Thursday, July 9, 2015

The chart of tapering

Tapering to athletes means reducing the volume of training in the days leading up to a protected race. Exactly how much to cut back, and for how long, are a matter of great mystery and speculation. Any discussion of tapering will go the way of debates about what to eat, how much water to drink, and what brand of running shoes to wear.

When it comes to personality types it is a foregone conclusion that athletes are highly motivated individuals. If not they would be sitting on the couch wondering why those crazy people go out and run every morning. Being highly motivated is a real boon to achieving performance improvement goals, because more than anything else success depends on consistency. To get up and do the day's planned workouts is not always easy. That snug, comfortable bed can easily lure the unmotivated athlete off the path and onto the road to ruin. Elite athletes have the advantage of rare, performance enhancing genes. The rest of us must make do with motivation.

When motivation meets tapering the result is all too often a train wreak.  The athlete knows they are supposed to cut back on their activity, but this is the time when the event they have been working so hard for is rushing towards them.

A common experience we all share is the feeling of panic that grows stronger as a significant event draws near. The event could be a wedding, a camping trip, an exam, a job interview ... anything with a deadline that is significant to us. For athletes that includes races. 

The most common response to the panic caused by an approaching race is to get out and train harder. More is better, right? Wrong!

The reason for tapering is to let the body reach its peak ability. Training provides the stimulus for increased ability, but at a cost. The price we pay for getting stronger and faster is fatigue. The fatigue sets in quickly, but the beneficial results of training take time to appear. Fortunately fatigue decreases almost as fast as it increases, so after a few minutes our breathing is back to normal and after a day or two the deep-set fatigue our hard work produced is gone. In other words, we feel fine. But we are not fine. We are not 100% recovered. If we went out and did our race at this point we would probably fall flat on our face miles from the finish line.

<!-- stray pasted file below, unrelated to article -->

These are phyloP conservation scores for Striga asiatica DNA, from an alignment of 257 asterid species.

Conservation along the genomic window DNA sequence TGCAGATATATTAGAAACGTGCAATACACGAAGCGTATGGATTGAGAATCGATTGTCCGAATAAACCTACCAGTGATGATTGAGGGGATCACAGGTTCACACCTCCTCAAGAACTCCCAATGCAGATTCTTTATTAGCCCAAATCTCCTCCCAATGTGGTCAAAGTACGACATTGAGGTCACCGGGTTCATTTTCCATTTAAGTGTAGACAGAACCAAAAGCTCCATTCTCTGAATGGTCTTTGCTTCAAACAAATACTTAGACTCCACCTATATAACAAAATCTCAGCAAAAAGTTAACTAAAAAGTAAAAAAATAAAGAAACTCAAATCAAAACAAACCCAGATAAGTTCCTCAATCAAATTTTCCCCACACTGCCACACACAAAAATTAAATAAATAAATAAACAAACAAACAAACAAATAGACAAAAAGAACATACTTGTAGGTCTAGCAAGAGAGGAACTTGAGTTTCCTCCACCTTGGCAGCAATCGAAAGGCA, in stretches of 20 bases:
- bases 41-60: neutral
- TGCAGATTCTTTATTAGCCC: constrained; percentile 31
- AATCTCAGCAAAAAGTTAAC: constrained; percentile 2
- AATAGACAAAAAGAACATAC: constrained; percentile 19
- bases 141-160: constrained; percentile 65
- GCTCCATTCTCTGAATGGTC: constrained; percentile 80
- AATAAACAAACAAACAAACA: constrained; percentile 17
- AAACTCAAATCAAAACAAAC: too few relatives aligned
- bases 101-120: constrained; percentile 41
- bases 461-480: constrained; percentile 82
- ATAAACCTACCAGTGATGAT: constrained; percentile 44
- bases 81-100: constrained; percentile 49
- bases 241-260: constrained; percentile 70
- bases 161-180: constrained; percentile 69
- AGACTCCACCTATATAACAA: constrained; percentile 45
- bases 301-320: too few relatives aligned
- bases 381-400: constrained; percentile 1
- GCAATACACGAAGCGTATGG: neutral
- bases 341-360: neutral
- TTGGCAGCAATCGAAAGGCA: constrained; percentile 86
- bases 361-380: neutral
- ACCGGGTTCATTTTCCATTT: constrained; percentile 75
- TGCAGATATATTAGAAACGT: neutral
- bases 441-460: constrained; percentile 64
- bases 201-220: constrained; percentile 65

Our goal then is to gradually reduce the amount of effort we put into training, without stopping altogether. The body needs reminders that demands will be placed upon it, so we need to do some short but intense activity.

This drives the highly motivated athlete crazy. The panic of needing to do just a little bit more will at least haunt them with feelings of inadequacy. At its worse it can lure them to get out and run one more tempo 10K, just to shake out the cobwebs. That is the beginning of the end.

Training Peaks has a really cool chart called the Performance Management Chart (PMC) that graphically illustrates the interplay of workout stimulus, fatigue, and the resulting rise and fall of fitness. Data is taken from the athlete's uploaded workout data, but it can use estimates hand loaded into planed workouts posted by the athlete on their calendar to predict the future. I make it a point to assign TSS estimates to all my planned workouts, to see if the projected result goes the way I intended. (It was from doing this that I discovered that skipping the Tantalus ride on my easy weeks was killing my progress.)

Here is my PMC as of today (click for larger version). The actual data ends where the blue filler ends; everything to the right is future estimates.

The Tinman, my next protected race, is marked by the vertical red line. The purple line that is high today is training load. The harder I work, the higher it goes. The yellow line is fatigue (from training, not from staying up all night). The blue line is the result, best described as fitness. You can see how my training plan has my training load starting to fall from here through race day, and as it does how my fatigue improves. Yes, this will cause a drop in the fitness line, but experience tells us that the best endurance performance comes just as fatigue goes above training load.

In case you were wondering, the last low point in my training plan, marked with a star, was the little vacation we took when our house was fumigated. Even though I squeezed in a run and some swim sessions, the effect of the reduction in volume is obvious. Not a bad thing, though. We need a break from tike to time, and with nothing going on, that was a perfect time.

Just the other day I was studying this chart and started to panic that my fitness line was dropping too much. I was about to add some more workouts, or increase the duration of what I had, when I caught myself. The goal of this period is to rest and let the stimulus already supplied take effect. For a moment there I forgot.

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